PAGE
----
For me the choice between these two was a no-brainer. The thought of firstly, my cornea being super thin and not enough of a buffer for the laser, and then, secondly, of my cornea flapping around for years until it finally heals was scarier for me than a few days of pain. But I acknowledge that everyone should make their own decision on this topic, and consulting a medical professional is by far the best way to go about it.
The whole procedure started with me laying down under the machine with a laser in it. My head was securely ‘attached’ to the bed below me so that I could not wiggle it around. Possibly because I look like the single least reliable person in the world, the doctor was still holding my head still the whole time the laser was on. No wiggle room. I assure you.
Then the scary things happened. They are going to sound scary and freaky because they are scary and freaky. There is no other way around it. The first thing my doctor did was to put in metal holders to keep my eyes open at all times. No blinking room, again, although the worst of all was the feeling that I was still somehow blinking, since my lid muscles kept contracting over and over again. Just like in A Clockwork Orange, let me tell you that I would rate it 0/10 would not recommend.
PRK meant that the top layer of my cornea had to be scratched off… and I mean literally scratched off. The moment I saw my doctor wielding a little brush while approaching my eye, I was ready to run. Do you remember how I told you I was paranoid about things touching my eyes? WELL. Having them scraped with a brush while I am tied down and almost breathless did not help that. It actually made everything much much worse.
And then the laser happened.
I did everything in my power to look at the correct light at the correct time, the temptation to look sideways was strangely present, as if my brain wanted to punish me for going through with this crazy idea. But the light lasted only a few seconds before it was done with the first eye, and fortunately I could still see. I remember quite well how relieved I was that even if one of my eyes died in the process, at least the other one was now alright. That was what was going through my head – I could see. I had no clue if I saw better or worse, but the world didn’t go suddenly black.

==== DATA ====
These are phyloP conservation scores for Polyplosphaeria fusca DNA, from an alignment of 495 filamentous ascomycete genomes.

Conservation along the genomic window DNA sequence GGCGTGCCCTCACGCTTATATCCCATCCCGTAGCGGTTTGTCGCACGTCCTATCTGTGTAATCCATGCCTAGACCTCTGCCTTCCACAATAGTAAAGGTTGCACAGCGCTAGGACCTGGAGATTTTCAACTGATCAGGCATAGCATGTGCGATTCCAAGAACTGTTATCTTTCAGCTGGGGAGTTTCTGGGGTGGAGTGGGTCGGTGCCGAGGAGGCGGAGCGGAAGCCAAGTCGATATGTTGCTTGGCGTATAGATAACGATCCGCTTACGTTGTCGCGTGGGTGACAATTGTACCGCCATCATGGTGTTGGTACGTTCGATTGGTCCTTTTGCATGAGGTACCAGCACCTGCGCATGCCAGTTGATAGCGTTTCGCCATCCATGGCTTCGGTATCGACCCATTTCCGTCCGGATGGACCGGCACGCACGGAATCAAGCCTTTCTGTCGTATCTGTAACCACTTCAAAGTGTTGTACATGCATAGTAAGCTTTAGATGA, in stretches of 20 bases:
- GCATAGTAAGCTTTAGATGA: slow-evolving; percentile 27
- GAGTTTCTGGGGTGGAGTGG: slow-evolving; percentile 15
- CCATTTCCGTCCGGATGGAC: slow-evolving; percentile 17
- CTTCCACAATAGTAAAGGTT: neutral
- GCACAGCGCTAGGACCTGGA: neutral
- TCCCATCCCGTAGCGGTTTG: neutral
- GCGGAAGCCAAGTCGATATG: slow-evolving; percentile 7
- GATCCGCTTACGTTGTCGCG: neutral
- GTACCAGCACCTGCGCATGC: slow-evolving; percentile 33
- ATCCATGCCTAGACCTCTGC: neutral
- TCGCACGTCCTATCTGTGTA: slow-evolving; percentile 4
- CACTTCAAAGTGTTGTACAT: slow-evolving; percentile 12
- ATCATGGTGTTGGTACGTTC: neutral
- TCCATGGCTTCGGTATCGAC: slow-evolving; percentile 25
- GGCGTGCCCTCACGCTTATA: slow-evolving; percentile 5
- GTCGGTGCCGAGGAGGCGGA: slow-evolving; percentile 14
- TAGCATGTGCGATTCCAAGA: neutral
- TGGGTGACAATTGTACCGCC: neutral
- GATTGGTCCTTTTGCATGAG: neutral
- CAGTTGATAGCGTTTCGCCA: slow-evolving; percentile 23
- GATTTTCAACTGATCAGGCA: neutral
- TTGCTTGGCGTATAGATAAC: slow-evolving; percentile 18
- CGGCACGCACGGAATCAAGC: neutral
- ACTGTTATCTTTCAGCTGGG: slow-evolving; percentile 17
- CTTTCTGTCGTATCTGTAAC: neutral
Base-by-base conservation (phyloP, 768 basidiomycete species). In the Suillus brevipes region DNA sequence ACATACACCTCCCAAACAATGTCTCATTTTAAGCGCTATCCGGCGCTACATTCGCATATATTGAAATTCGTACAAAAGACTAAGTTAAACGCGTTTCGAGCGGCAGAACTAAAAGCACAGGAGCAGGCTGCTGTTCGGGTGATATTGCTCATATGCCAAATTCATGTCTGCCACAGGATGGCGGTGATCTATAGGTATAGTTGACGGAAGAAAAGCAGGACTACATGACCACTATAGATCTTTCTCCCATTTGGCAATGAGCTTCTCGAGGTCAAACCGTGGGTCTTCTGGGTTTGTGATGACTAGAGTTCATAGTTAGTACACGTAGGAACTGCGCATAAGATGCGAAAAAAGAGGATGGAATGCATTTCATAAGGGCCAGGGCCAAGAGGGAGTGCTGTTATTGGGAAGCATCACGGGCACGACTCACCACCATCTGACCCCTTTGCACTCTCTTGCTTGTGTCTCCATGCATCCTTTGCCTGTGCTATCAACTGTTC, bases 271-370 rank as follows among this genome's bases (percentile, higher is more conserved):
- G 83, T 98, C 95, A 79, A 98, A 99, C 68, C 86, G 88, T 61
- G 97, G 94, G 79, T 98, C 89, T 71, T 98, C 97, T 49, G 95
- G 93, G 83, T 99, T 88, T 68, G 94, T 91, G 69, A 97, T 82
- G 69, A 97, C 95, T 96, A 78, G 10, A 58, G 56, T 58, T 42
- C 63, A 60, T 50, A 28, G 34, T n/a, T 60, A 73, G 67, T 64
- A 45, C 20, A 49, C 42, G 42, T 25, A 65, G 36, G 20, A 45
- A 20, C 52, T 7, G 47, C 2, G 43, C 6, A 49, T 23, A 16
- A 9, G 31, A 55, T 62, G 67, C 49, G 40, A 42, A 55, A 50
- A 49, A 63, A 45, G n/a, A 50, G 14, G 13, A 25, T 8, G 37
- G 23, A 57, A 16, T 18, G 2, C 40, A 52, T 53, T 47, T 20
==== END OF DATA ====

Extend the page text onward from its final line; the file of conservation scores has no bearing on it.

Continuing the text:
All that remained was to put some protective contact lenses in both of my eyes – and I was over.
The whole process took 5, maybe 10 minutes before I was back in the waiting room, ready to recover. They make you sit there for an hour or so, making sure you do not have any violent reactions. It was actually quite nice, at least before my companions started disappearing for their own treatments. I was asked to keep my eyes closed but from time to time I just had to open them and check.
And just like magic – I could see the writing on the door without my glasses.
The recovery – first 72h
As I was leaving my clinic post laser eye treatment, I felt no pain.
I got so cocky about it, it is unbelievable. I kept joking about the whole thing being full of fear mongering. Yeah, maybe it did feel like something was stuck in my eyes, but that was not so bad.
That was, of course, when the anesthetics were still at work. Someone was scraping my eye and I didn’t feel a thing. How did I expect to feel any pain through it?
By the time we started to approach my parents’ house we had to stop at a pharmacy to get me some decent painkillers as I felt like something may be starting to kicking. Back then I was convinced that that was the worst it would get. I was so so wrong.
By the time we got to my parents’ house, I couldn’t walk from the pain. I also couldn’t open any of my eyes, as every attempt felt like pouring lava into them.
That was nothing though. After an hour or so my eyes wouldn’t open at all. I had to drop them every hour and a half and was not allowed to touch them, yet they would not open without assistance AT ALL. The only way of going around it was for me to pull my cheek down while my dad pulled my brow up – which would create a tiny slit for the antibiotic to get through.
I am seriously surprised brushing someone’s eye is not in the standard torture repertoire.
All I remember clearly from my first 48 hours after the surgery is a never ending stream of pain. It came in different forms – sometimes it felt like a hundred little needles stuck in my eyes, sometimes it felt lava-like, hot and burning, sometimes it was more like someone punching my in the face over and over again, but one thing was certain: it wasn’t going anywhere.
There were a few logistical issues too. My plan was to lay down in my dad’s room, the only place in the house my cat cannot enter (my cat is a massive massive shedder… I love him, but fur in the eyes was not an option) and just cover my eyes with a sleeping mask. But my eyes were having none of it. We had to cover all the windows and build me a very cozy cave in around 5 minutes of me almost screaming with pain.
I still don’t know how light could hurt my closed eyes, but it very much did.
I was in dire need of a distraction – and for once I was prepared. Before my laser eye treatment I bought all of the Polish Harry Potter audiobooks. I had a feeling I would not be able to focus on anything more… engaging, and I needed something cheerful, you know? Harry Potter was a no-brainer. It turned out to be a good indicator of how long my first few stages of recovery lasted – by the time I felt well enough to hang about the rest of the house, that includes a solid 10 hours of sleep a day, of course, doctor visits and taking a break from Piotr Fronczewski’s wonderful voice, I had finished listening to The Order of Phoenix.